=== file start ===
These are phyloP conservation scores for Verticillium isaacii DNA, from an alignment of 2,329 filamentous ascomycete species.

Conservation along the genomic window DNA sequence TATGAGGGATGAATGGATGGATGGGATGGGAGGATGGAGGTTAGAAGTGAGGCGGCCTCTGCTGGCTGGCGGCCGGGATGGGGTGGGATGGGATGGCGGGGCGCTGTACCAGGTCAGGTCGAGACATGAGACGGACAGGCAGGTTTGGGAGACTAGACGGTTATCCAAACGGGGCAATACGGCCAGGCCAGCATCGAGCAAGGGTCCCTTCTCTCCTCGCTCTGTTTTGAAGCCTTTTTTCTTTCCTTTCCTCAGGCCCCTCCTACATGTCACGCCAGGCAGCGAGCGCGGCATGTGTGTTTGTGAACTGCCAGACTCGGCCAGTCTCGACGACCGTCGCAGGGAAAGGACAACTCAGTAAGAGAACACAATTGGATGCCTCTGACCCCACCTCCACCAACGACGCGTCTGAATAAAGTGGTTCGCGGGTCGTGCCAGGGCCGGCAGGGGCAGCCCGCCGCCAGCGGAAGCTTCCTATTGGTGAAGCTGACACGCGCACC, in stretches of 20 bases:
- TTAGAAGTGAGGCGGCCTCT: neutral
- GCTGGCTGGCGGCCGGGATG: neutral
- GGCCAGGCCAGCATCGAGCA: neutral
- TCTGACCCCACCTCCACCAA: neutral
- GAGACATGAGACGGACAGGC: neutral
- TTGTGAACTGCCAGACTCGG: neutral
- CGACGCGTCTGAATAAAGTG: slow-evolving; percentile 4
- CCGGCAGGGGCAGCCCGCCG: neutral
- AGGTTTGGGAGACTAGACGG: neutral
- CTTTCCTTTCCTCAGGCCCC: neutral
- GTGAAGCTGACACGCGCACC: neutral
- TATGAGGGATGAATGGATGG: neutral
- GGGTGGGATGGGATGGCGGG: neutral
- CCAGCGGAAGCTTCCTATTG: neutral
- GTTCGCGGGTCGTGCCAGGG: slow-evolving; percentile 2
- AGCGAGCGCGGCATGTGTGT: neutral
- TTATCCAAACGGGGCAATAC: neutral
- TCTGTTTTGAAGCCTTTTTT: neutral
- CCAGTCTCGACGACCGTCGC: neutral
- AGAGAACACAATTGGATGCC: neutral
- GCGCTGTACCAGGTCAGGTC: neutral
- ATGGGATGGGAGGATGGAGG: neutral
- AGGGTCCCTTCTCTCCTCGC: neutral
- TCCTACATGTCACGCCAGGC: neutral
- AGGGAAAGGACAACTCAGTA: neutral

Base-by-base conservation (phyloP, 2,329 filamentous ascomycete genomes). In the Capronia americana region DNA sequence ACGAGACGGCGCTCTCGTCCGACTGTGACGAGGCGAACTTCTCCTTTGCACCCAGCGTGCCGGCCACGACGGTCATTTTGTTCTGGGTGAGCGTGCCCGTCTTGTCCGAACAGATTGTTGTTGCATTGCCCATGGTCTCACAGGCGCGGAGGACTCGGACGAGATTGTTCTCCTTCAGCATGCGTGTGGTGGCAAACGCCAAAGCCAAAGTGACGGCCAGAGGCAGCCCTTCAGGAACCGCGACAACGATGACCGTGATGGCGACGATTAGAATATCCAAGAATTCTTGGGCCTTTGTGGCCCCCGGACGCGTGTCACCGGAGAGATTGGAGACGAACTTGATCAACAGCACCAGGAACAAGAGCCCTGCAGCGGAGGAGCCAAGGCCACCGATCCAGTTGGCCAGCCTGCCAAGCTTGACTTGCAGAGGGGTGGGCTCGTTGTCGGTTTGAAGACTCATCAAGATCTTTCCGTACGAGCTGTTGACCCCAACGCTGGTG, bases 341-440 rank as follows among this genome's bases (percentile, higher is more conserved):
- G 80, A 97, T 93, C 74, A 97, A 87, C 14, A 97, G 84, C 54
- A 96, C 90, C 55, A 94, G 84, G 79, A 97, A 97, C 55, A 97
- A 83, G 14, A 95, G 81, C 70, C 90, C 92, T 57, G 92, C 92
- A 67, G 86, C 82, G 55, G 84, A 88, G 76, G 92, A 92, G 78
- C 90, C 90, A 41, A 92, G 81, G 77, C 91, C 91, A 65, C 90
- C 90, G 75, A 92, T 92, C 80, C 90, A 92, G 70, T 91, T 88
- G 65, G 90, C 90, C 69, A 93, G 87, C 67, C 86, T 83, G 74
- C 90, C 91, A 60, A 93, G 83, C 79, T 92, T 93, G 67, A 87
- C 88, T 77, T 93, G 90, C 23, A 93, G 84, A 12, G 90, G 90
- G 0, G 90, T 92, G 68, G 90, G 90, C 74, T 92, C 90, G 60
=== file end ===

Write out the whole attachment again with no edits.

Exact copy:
These are phyloP conservation scores for Verticillium isaacii DNA, from an alignment of 2,329 filamentous ascomycete species.

Conservation along the genomic window DNA sequence TATGAGGGATGAATGGATGGATGGGATGGGAGGATGGAGGTTAGAAGTGAGGCGGCCTCTGCTGGCTGGCGGCCGGGATGGGGTGGGATGGGATGGCGGGGCGCTGTACCAGGTCAGGTCGAGACATGAGACGGACAGGCAGGTTTGGGAGACTAGACGGTTATCCAAACGGGGCAATACGGCCAGGCCAGCATCGAGCAAGGGTCCCTTCTCTCCTCGCTCTGTTTTGAAGCCTTTTTTCTTTCCTTTCCTCAGGCCCCTCCTACATGTCACGCCAGGCAGCGAGCGCGGCATGTGTGTTTGTGAACTGCCAGACTCGGCCAGTCTCGACGACCGTCGCAGGGAAAGGACAACTCAGTAAGAGAACACAATTGGATGCCTCTGACCCCACCTCCACCAACGACGCGTCTGAATAAAGTGGTTCGCGGGTCGTGCCAGGGCCGGCAGGGGCAGCCCGCCGCCAGCGGAAGCTTCCTATTGGTGAAGCTGACACGCGCACC, in stretches of 20 bases:
- TTAGAAGTGAGGCGGCCTCT: neutral
- GCTGGCTGGCGGCCGGGATG: neutral
- GGCCAGGCCAGCATCGAGCA: neutral
- TCTGACCCCACCTCCACCAA: neutral
- GAGACATGAGACGGACAGGC: neutral
- TTGTGAACTGCCAGACTCGG: neutral
- CGACGCGTCTGAATAAAGTG: slow-evolving; percentile 4
- CCGGCAGGGGCAGCCCGCCG: neutral
- AGGTTTGGGAGACTAGACGG: neutral
- CTTTCCTTTCCTCAGGCCCC: neutral
- GTGAAGCTGACACGCGCACC: neutral
- TATGAGGGATGAATGGATGG: neutral
- GGGTGGGATGGGATGGCGGG: neutral
- CCAGCGGAAGCTTCCTATTG: neutral
- GTTCGCGGGTCGTGCCAGGG: slow-evolving; percentile 2
- AGCGAGCGCGGCATGTGTGT: neutral
- TTATCCAAACGGGGCAATAC: neutral
- TCTGTTTTGAAGCCTTTTTT: neutral
- CCAGTCTCGACGACCGTCGC: neutral
- AGAGAACACAATTGGATGCC: neutral
- GCGCTGTACCAGGTCAGGTC: neutral
- ATGGGATGGGAGGATGGAGG: neutral
- AGGGTCCCTTCTCTCCTCGC: neutral
- TCCTACATGTCACGCCAGGC: neutral
- AGGGAAAGGACAACTCAGTA: neutral

Base-by-base conservation (phyloP, 2,329 filamentous ascomycete genomes). In the Capronia americana region DNA sequence ACGAGACGGCGCTCTCGTCCGACTGTGACGAGGCGAACTTCTCCTTTGCACCCAGCGTGCCGGCCACGACGGTCATTTTGTTCTGGGTGAGCGTGCCCGTCTTGTCCGAACAGATTGTTGTTGCATTGCCCATGGTCTCACAGGCGCGGAGGACTCGGACGAGATTGTTCTCCTTCAGCATGCGTGTGGTGGCAAACGCCAAAGCCAAAGTGACGGCCAGAGGCAGCCCTTCAGGAACCGCGACAACGATGACCGTGATGGCGACGATTAGAATATCCAAGAATTCTTGGGCCTTTGTGGCCCCCGGACGCGTGTCACCGGAGAGATTGGAGACGAACTTGATCAACAGCACCAGGAACAAGAGCCCTGCAGCGGAGGAGCCAAGGCCACCGATCCAGTTGGCCAGCCTGCCAAGCTTGACTTGCAGAGGGGTGGGCTCGTTGTCGGTTTGAAGACTCATCAAGATCTTTCCGTACGAGCTGTTGACCCCAACGCTGGTG, bases 341-440 rank as follows among this genome's bases (percentile, higher is more conserved):
- G 80, A 97, T 93, C 74, A 97, A 87, C 14, A 97, G 84, C 54
- A 96, C 90, C 55, A 94, G 84, G 79, A 97, A 97, C 55, A 97
- A 83, G 14, A 95, G 81, C 70, C 90, C 92, T 57, G 92, C 92
- A 67, G 86, C 82, G 55, G 84, A 88, G 76, G 92, A 92, G 78
- C 90, C 90, A 41, A 92, G 81, G 77, C 91, C 91, A 65, C 90
- C 90, G 75, A 92, T 92, C 80, C 90, A 92, G 70, T 91, T 88
- G 65, G 90, C 90, C 69, A 93, G 87, C 67, C 86, T 83, G 74
- C 90, C 91, A 60, A 93, G 83, C 79, T 92, T 93, G 67, A 87
- C 88, T 77, T 93, G 90, C 23, A 93, G 84, A 12, G 90, G 90
- G 0, G 90, T 92, G 68, G 90, G 90, C 74, T 92, C 90, G 60